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PPAR Agonist Improves Pruritus in Patients With Cholestatic Diseases

A recent study found bezafibrate, a broad peroxisome proliferator-activated receptor (PPAR) agonist, was superior to placebo at improving moderate to severe pruritus among patients with cholestatic diseases.

Pruritus can seriously impair quality of life among patients with cholestatic diseases, but pharmacological strategies have shown limited efficacy in treating itch.

In a recent randomized placebo-controlled study, the researchers assessed the efficacy of bezafibrate on pruritus among patients with primary sclerosing cholangitis (PSC), primary biliary cholangitis (PBC), and secondary sclerosing cholangitis (SCC) and moderate to severe pruritus. Participants were treated with once daily bezafibrate 400 mg or placebo for 21 days. The primary endpoint was the proportion of participants achieving a greater than 50% reduction in the pruritus based on a visual analogue scale.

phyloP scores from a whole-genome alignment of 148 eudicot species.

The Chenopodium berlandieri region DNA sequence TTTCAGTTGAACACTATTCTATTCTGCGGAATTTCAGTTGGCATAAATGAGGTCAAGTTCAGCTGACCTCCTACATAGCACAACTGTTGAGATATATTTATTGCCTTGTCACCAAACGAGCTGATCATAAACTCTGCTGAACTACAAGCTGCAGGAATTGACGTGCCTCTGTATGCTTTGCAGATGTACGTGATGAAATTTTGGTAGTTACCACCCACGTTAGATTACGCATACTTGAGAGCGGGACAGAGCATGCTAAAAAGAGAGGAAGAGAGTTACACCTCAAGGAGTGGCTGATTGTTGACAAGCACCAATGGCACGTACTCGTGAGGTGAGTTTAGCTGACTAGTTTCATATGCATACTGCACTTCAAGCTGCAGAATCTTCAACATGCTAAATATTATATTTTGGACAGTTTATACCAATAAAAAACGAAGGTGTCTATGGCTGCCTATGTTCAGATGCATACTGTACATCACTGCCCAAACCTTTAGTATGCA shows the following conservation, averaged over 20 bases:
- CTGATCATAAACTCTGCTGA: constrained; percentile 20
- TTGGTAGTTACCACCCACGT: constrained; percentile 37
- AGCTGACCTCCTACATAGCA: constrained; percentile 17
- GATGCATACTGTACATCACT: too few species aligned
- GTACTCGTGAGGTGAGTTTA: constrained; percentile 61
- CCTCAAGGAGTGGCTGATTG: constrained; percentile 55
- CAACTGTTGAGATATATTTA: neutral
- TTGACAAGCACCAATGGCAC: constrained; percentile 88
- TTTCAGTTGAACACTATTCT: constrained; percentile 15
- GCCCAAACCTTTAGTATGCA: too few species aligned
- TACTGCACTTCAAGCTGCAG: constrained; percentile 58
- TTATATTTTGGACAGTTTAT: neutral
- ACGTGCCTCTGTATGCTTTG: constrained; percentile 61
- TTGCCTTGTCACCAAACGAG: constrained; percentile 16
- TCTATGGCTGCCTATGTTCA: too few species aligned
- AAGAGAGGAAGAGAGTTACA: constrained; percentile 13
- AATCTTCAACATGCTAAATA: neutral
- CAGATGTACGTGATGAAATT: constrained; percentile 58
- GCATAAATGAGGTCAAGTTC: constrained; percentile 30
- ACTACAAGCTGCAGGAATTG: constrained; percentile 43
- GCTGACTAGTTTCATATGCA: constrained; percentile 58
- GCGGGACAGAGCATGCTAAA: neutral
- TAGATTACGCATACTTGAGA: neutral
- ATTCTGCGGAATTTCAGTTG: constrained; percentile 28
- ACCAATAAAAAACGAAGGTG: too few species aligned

A total of 70 participants completed the trial: 44 with PSC, 24 with PBC, and 2 with SCC.

Compared with placebo, bezafibrate was associated with a greater than 50% reduction in pruritus (11% vs 45%, respectively), with 55% of patients with PBC and 41% with PSC treated with the therapy achieving the primary endpoint.

The researchers also found bezafibrate reduced morning and evening intensity of pruritus compared with placebo, as well as improved scores on the validated 5-D itch questionnaire.

In addition, bezafibrate reduced serum alkaline phosphatase, which correlated with improved pruritus and suggested reduced biliary damage, the researchers wrote. While serum bile acids and autotaxin activity remained unchanged, serum creatinine levels mildly increased, they added.

“Bezafibrate is superior to placebo in improving moderate to severe pruritus in patients with PSC and PBC,” the researchers concluded.

Reference

de Vries E, Bolier R, Goet J, et al. Fibrates for itch (FITCH) in fibrosing cholangiopathies: a double blind, randomized, placebo-controlled trial. J Am Acad Dermatol. Published online October 5, 2020. doi:10.1053/j.gastro.2020.10.001

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